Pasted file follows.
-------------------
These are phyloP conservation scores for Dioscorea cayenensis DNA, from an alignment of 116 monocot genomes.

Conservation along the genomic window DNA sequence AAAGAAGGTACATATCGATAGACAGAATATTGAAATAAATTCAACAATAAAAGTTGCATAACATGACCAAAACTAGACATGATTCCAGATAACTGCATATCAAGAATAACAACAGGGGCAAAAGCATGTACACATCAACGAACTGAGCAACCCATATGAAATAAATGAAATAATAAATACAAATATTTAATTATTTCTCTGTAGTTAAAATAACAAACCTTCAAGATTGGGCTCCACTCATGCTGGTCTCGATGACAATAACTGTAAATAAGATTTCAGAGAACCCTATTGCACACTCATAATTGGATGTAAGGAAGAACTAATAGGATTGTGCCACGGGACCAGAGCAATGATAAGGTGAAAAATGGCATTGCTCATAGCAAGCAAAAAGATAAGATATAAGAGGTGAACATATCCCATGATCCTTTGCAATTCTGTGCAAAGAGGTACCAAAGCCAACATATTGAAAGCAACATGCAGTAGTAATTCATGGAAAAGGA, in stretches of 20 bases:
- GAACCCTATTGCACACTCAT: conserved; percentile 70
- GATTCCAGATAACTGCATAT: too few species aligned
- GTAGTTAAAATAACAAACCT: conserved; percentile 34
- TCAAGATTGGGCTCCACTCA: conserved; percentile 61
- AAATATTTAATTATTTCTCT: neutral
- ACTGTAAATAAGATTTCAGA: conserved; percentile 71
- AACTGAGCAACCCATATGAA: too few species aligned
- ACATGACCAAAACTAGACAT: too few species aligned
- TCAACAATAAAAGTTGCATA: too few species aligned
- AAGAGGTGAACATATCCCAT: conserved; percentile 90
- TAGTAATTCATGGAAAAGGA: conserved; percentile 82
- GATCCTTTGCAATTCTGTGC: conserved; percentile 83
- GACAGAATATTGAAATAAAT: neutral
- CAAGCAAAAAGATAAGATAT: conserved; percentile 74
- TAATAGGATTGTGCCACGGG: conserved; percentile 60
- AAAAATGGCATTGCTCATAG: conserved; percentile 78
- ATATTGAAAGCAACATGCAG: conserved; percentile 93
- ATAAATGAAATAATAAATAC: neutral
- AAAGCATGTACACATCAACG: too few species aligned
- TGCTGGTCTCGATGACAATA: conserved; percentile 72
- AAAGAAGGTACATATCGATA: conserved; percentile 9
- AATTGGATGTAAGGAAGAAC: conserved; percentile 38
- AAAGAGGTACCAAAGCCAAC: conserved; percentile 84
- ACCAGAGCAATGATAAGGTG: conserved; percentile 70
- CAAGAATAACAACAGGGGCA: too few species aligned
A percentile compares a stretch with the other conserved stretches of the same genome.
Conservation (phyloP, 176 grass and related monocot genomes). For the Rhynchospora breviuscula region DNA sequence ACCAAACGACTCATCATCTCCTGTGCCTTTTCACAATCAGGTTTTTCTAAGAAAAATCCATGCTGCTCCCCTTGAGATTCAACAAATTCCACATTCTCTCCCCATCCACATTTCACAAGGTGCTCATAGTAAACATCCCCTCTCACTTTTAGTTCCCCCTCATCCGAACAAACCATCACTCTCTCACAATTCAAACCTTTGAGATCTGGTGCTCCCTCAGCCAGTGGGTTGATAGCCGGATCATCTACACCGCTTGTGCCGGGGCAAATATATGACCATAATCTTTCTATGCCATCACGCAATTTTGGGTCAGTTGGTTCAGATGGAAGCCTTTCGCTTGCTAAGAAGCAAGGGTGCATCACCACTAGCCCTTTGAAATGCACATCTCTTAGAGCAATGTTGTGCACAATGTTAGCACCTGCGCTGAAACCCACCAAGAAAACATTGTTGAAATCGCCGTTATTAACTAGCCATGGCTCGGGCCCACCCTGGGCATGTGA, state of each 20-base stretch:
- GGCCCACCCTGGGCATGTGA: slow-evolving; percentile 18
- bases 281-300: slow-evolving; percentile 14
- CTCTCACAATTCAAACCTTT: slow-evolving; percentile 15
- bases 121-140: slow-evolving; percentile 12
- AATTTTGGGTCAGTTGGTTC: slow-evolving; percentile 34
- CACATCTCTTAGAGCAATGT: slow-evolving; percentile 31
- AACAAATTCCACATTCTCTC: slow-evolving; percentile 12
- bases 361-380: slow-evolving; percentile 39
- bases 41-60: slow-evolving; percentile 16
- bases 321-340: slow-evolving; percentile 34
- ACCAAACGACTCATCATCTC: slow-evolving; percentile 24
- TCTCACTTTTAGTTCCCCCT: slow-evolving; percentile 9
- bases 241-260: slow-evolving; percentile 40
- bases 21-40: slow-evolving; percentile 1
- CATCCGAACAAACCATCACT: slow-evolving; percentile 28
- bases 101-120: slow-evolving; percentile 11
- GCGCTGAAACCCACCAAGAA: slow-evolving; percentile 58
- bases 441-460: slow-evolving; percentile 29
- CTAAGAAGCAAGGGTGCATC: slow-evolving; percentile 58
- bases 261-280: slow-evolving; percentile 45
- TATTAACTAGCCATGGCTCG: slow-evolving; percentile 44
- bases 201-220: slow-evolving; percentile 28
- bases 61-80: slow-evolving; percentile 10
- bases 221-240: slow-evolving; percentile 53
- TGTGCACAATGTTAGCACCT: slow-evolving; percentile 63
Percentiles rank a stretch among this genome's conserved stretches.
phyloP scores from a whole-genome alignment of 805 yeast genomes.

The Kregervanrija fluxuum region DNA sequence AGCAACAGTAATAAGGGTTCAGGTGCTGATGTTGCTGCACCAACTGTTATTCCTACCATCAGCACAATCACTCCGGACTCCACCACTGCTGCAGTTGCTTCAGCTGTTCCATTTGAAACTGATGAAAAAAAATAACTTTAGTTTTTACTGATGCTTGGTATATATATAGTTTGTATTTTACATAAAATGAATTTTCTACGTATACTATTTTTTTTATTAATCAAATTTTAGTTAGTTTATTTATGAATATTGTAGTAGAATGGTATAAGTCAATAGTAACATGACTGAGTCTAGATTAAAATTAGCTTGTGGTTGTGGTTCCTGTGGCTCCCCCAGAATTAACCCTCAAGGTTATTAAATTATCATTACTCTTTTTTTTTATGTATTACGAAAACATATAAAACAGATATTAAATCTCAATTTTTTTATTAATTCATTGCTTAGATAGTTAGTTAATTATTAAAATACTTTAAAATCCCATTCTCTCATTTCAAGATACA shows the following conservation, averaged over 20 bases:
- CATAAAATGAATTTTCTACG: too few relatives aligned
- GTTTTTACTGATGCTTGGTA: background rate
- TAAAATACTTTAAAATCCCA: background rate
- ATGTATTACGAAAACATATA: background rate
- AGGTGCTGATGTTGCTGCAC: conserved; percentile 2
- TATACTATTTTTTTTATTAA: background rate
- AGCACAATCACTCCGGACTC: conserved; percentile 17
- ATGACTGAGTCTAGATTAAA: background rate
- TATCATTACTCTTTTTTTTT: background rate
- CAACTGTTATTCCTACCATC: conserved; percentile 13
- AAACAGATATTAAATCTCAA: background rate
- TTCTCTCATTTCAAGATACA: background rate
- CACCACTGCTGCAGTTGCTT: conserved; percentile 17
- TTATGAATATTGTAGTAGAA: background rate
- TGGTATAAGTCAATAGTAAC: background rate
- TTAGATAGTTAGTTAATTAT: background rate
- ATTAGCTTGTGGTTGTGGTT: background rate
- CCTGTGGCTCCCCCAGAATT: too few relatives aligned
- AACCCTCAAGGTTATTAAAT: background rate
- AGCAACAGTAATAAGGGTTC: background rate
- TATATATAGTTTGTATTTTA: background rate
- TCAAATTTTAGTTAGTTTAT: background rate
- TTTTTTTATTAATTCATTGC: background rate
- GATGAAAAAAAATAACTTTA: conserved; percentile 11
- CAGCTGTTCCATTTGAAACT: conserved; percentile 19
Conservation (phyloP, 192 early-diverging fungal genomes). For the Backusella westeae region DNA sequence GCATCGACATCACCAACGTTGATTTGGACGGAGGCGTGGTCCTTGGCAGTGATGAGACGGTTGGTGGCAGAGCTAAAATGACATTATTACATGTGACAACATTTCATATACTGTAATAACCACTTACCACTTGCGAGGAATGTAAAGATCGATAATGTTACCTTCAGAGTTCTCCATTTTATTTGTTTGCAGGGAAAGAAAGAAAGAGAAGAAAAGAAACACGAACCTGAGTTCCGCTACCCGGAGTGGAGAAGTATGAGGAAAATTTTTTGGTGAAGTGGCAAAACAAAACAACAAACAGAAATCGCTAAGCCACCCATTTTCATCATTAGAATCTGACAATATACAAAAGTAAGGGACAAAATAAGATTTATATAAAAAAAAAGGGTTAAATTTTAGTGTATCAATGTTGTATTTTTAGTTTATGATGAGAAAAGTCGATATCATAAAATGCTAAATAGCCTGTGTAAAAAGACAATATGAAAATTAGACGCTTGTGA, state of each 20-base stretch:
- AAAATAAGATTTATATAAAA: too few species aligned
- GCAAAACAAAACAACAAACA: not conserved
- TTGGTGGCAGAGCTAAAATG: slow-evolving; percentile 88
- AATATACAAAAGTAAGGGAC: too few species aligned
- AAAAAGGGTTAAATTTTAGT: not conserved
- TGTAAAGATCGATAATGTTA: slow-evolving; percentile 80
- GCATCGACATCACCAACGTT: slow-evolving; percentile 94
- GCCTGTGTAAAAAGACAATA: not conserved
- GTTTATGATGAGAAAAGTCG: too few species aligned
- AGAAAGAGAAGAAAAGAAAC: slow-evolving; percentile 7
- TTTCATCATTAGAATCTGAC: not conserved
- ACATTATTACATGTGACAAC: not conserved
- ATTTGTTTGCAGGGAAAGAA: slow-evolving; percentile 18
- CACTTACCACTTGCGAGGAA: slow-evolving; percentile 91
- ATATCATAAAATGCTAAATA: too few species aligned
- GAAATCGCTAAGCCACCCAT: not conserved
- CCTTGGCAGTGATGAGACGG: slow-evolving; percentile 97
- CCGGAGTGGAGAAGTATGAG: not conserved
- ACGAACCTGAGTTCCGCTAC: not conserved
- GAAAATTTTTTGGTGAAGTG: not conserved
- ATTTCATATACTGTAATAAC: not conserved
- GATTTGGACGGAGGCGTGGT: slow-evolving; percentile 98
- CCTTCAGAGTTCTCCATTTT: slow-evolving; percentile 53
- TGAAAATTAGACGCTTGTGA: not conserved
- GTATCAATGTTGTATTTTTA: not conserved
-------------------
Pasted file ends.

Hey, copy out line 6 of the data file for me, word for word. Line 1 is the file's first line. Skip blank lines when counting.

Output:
- TCAAGATTGGGCTCCACTCA: conserved; percentile 61